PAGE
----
Promoting innovation: Practice makes better

Tamara Kleinberg
Tamara Kleinberg

Phil Castle, The Business Times

When it comes to promoting innovation, Tamara Kleinberg believes practice makes if not perfect, then at least much better.

There are a variety of ways businesses can practice innovation, Kleinberg said — by giving employees permission to innovate, for starters, but also collaborating as well as speaking the language of innovation.

Kleinberg, keynote speaker at a Grand Junction summit staged by the Western Colorado chapter of the Colorado Advanced Manufacturing Alliance, detailed what she said are seven-and-a-half steps to creating a culture of innovation.

The spirited presentation in a Colorado Mesa University ballroom had participants erecting towering structures atop their tables out of dishes, glasses and anything else they could find and, at one point, had Kleinberg jumping off a chair on stage.

It was all part of an effort Kleinberg described as helping people wake up to their ability to innovative.

Kleinberg has worked for more than 20 years to promote innovation, in part by helping companies develop new product and services. She once worked as one of the youngest people ever named to a leadership position in a global advertising agency. She said she’s been involved in nearly 30 businesses herself, some that achieved success and others that bombed.

Kleinberg’s latest enterprise is called, a Denver-based operation she founded to offer an online testing ground connecting inventors and entrepreneurs with what Kleinberg said is a community of thoughtful and engaged people who try new products and offer their opinions.

Some of the new products tested through the operation have included the Super Rope Cinch, a device that secures rope with a simple twist, and Flat Out of Heels, a line of rollable ballet-style flats designed to offer relief to women wearing painful high heels. The shoes are distributed in part through vending machines in such locations as airports and nightclubs.

The first step in creating a culture of innovation, Kleinberg said, is to give people permission to innovate. That means encouraging people to take risks and rewarding them for their behaviors rather than just outcomes. Everyone should be involved, she said. “Everybody’s responsible. Everybody’s accountable for innovation.”

The second step, Kleinberg said, is to practice, practice, practice. She compared the process to exercising at a gym to improve fitness. Those who don’t will discover when they most need to come up with an innovative approach to address a challenge, they can’t.

Success can sometimes become the enemy of innovation if businesses aren’t willing to constantly evolve, Kleinberg said, citing Sears and Kodak as two examples. While Sears long enjoyed catalog sales, the company wasn’t quick enough in adopting  online sales. Kodak similarly missed the opportunity to fully take advantage of the transition from film to digital photography, she said. “They circled the wagons and stopped being innovative.”

Businesses can also create a culture of innovation by realizing people bring different styles and strengths to the process, Kleinberg said. “How you innovative is unique to each of us.”

Kleinberg developed what she calls the Innovation Quotient Edge, a brief online assessment that identifies different innovation styles as well as what triggers innovation.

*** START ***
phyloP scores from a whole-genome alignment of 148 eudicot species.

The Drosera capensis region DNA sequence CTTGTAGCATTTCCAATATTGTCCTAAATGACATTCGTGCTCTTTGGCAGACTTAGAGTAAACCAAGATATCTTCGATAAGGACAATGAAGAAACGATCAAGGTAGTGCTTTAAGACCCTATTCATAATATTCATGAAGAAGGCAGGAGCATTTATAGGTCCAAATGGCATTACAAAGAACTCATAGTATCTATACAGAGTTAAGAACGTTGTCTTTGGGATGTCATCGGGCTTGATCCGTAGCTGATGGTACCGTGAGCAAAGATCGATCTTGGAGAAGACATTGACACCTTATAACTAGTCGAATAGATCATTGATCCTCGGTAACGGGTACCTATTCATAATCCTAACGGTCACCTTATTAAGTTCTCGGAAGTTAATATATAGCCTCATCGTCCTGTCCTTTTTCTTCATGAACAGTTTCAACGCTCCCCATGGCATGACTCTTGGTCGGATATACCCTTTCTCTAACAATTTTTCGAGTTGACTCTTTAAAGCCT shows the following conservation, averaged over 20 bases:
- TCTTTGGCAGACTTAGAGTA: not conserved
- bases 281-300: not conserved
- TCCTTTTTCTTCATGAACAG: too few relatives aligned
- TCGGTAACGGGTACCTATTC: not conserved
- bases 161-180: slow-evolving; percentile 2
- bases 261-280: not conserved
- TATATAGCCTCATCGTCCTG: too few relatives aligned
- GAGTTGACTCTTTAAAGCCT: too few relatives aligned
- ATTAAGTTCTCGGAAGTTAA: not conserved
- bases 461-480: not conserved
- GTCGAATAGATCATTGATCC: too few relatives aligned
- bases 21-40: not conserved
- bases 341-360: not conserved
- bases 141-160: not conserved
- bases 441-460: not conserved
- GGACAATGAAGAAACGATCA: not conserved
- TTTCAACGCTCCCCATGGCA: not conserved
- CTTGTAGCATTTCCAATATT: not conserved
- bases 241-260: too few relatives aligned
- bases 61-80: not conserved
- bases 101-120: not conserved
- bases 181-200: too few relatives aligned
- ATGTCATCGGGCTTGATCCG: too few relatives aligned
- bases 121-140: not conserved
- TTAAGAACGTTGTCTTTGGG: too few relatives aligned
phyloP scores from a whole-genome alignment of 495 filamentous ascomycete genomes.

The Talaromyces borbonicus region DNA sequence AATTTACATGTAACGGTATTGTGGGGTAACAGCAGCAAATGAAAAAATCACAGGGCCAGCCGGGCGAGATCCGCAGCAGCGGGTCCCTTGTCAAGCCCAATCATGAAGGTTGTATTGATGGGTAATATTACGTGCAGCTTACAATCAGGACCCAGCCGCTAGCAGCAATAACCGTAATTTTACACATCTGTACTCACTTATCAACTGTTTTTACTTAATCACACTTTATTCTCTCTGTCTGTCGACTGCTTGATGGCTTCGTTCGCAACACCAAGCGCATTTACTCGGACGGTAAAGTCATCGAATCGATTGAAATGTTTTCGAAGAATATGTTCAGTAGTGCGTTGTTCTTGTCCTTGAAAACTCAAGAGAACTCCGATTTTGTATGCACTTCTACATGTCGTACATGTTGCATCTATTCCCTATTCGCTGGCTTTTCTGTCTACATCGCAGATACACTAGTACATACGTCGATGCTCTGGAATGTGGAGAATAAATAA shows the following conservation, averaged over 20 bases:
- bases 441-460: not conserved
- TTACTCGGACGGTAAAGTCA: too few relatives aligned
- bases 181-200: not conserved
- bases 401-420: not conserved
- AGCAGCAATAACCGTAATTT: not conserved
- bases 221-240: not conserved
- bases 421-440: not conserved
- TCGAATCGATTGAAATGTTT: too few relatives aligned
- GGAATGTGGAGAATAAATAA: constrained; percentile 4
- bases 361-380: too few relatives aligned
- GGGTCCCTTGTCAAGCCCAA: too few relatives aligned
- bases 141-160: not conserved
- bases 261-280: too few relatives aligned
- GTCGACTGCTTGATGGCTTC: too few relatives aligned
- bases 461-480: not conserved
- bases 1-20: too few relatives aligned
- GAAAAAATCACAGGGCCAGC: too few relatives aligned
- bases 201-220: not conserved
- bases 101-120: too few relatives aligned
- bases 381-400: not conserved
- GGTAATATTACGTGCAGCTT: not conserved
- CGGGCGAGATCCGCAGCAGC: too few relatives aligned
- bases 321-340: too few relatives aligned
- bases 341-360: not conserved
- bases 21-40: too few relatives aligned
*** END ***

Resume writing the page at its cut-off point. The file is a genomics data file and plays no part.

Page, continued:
People who’re naturally inquisitive, for example, should be encouraged to ask questions and challenge assumptions. Those who are tweakers should be encouraged to make small changes that sometimes lead to big breakthroughs. While mavericks tend to push limits and champions foster innovations, agents are most often involved in the actual work, she added.

Kleinberg demonstrated what she was talking about by challenging participants to work with those at their tables to erect structures atop their tables using what was available in the room. The winning group stacked two chairs and then topped those with a sign grabbed off the stage. Kleinberg noted how different people in the groups offered different ideas and assumed different roles in the exercise.

Innovation also depends on bridging gaps between generating ideas and actually implementing them. That could mean building a prototype or coming up with another way to find out if a new product or service actually works, Kleinberg said. “You don’t know if a good idea is good until you get it out into the real world.”

It’s important, too, that businesses develop what Kleinberg called feedback loops in which employees offer comments, suggestions and ideas that are acted upon.

While innovation might start out with an individual, it flourishes as others contribute to the process, she said. “The ideas become bigger and brighter.”

In addition to collaboration, though, a culture of innovation depends on communication, Kleinberg said. Good communication in turn requires the  right language.

Presenting an idea and asking someone what they think forces an immediate up or down vote. Presenting an idea and asking someone what they’d do to improve on that idea engages them and encourages collaboration. “If you change your language, you can change the outcome.”

Yet another step toward creating a culture of innovation can be a frightening one, Kleinberg said. Slipping off her heels and perching barefoot atop a chair on stage, Kleinberg recounted an experience in which she tried bungee jumping and was instructed to count to three and leap into the void. She jumped on two. “If I’d waited one more second, I wouldn’t have jumped.”

To create a culture of innovation, businesses sometimes must take action rather than hesitate, she said. “Jump on two.”